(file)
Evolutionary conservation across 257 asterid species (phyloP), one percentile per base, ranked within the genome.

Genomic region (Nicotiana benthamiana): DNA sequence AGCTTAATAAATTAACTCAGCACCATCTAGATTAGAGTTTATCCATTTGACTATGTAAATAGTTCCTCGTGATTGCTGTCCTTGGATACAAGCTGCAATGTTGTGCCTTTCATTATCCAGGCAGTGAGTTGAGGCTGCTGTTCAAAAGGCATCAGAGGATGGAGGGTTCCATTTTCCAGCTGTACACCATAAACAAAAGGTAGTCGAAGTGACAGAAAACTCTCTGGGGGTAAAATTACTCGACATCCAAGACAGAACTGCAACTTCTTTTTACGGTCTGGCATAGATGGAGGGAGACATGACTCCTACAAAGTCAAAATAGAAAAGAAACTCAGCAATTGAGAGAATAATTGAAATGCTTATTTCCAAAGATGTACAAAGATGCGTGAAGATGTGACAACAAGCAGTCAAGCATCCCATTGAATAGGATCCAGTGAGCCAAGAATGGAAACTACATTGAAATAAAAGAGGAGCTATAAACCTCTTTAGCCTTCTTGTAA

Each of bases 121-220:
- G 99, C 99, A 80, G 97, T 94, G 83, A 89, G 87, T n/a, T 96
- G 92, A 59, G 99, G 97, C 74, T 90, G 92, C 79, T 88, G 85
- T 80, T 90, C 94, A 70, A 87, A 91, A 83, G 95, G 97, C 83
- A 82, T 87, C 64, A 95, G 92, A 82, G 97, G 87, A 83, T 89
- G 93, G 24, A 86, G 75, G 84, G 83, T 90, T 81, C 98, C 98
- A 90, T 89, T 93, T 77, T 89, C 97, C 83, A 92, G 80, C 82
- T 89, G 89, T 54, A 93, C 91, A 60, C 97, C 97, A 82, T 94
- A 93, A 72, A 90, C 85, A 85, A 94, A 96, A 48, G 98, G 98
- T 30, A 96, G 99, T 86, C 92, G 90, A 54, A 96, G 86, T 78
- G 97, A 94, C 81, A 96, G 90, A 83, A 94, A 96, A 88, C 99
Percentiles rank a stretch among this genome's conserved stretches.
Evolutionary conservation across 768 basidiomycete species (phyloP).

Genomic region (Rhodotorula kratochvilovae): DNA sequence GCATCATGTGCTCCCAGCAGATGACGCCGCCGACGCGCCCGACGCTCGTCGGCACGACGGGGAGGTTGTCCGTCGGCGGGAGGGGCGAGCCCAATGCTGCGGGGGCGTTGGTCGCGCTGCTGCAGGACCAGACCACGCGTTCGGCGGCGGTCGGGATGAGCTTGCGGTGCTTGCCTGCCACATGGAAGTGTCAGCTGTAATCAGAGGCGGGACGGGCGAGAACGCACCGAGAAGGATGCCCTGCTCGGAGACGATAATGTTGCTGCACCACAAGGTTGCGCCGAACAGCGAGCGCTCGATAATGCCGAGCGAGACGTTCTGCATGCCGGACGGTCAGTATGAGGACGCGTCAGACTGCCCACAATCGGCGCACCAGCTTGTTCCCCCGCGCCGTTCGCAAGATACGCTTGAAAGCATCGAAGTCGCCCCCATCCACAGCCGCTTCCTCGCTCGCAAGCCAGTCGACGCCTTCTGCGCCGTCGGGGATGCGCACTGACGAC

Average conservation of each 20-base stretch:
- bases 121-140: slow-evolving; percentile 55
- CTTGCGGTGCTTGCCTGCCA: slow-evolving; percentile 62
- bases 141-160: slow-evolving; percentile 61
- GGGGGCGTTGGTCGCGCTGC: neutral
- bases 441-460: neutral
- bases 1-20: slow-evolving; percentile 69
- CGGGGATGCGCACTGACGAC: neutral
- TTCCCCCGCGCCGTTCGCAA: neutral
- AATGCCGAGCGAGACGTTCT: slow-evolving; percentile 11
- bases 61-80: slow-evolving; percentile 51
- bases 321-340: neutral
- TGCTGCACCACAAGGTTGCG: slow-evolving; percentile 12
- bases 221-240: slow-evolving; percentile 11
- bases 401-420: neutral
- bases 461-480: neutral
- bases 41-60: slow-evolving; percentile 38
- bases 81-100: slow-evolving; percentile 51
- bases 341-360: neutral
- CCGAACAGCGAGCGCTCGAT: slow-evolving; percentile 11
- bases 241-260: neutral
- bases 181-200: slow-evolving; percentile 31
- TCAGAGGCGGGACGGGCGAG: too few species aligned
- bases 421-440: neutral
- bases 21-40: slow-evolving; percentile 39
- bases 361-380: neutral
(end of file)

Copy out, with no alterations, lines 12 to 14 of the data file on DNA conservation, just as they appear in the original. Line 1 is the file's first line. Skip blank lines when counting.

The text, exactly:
- T 30, A 96, G 99, T 86, C 92, G 90, A 54, A 96, G 86, T 78
- G 97, A 94, C 81, A 96, G 90, A 83, A 94, A 96, A 88, C 99
Percentiles rank a stretch among this genome's conserved stretches.